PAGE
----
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RILA Opposes National Sales Tax

Arlington, Va. — The Retail Industry Leaders Association (RILA), the retail industry trade group, has come out swinging against a proposed national sales tax.

Congress is currently considering legislation that would impose a federal tax of 23 percent on the sale of most merchandise and services in place of federal income tax. According to RILA, tax experts predict a 25 percent to 30 percent sales tax would be required to offset the costs of moving from an income tax system to a consumption-based system. In addition, a national sales tax would be layered onto existing state and local sales taxes, putting the cost of many basic commodities out of reach for millions of Americans, the group argues.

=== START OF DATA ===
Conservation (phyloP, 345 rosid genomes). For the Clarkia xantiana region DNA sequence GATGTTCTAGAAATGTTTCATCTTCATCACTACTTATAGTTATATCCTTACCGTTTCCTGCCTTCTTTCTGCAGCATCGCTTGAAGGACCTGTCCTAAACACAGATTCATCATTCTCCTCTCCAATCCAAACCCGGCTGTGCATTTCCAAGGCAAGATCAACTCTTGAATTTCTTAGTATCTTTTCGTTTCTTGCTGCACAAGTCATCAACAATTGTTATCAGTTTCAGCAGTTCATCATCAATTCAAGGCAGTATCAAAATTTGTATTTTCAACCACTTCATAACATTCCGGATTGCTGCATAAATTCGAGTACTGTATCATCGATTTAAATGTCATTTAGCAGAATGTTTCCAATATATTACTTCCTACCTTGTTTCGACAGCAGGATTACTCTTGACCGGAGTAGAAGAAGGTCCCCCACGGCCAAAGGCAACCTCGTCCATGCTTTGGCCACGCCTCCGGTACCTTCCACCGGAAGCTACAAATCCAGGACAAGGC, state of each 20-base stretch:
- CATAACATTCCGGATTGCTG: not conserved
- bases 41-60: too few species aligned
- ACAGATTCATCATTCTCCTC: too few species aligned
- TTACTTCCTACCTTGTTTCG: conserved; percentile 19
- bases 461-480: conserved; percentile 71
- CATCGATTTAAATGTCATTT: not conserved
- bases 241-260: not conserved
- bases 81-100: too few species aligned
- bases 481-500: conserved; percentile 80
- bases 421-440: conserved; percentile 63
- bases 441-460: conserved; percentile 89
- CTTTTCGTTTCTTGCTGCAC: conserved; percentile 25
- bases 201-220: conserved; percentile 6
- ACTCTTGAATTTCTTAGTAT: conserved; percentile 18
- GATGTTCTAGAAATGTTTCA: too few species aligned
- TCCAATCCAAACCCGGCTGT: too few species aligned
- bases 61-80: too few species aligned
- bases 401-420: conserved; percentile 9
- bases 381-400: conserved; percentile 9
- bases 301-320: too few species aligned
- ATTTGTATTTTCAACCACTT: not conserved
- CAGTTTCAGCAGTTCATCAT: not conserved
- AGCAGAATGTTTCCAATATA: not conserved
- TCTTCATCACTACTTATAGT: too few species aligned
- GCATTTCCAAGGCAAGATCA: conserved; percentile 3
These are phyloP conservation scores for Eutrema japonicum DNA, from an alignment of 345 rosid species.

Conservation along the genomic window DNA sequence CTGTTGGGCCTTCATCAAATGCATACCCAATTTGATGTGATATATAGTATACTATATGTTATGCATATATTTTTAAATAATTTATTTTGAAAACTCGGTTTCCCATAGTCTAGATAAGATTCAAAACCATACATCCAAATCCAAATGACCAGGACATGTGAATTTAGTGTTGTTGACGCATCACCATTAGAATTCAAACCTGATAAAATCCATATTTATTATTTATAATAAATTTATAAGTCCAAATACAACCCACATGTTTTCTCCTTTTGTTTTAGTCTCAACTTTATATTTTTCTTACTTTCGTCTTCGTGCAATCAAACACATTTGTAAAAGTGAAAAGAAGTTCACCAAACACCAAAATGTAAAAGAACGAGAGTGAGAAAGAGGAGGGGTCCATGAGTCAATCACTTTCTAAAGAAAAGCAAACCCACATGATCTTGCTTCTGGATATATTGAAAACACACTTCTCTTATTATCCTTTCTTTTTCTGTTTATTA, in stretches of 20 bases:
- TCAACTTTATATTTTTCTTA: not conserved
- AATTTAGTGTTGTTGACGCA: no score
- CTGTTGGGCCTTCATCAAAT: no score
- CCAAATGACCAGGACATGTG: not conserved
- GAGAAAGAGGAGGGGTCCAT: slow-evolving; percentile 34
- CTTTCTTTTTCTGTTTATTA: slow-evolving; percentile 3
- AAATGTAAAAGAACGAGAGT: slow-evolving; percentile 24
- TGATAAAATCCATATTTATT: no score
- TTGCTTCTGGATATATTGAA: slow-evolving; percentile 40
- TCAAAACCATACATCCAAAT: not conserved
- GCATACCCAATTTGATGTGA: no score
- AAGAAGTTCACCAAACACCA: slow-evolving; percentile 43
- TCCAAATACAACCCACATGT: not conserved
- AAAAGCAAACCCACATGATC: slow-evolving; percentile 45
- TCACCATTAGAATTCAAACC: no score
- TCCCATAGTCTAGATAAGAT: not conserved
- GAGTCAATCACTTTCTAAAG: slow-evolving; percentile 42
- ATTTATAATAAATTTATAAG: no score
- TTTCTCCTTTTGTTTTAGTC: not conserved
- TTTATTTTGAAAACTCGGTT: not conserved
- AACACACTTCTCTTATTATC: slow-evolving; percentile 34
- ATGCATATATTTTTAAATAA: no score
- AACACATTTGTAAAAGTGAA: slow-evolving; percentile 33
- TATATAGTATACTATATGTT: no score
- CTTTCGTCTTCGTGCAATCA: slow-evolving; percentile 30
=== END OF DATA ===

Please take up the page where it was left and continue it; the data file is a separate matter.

“Radical proposals to impose a new, multibillion dollar sales tax regime on all Americans would threaten the U.S. economy and will have far-reaching, negative impacts on American consumers,” said RILA’s president Sandy Kennedy. “This legislation would hit low and moderate income Americans the hardest, punishing those least able to pay.”

Such a dramatic restructuring of the tax system would have a devastating effect on the retail sector of the economy and would create excessive administrative burdens for retailers, the trade group argues. “This new tax would significantly depress retail sales and damage the economy by sharply curtailing consumer spending that has been driving the U.S. economy during the past several years,” Kennedy said.

The retail industry is the second largest industry in the U.S. with $3.8 trillion in annual sales and 12 percent of the nation’s workforce. “Unfortunately, these employees will also be harmed by this legislation,” Kennedy said.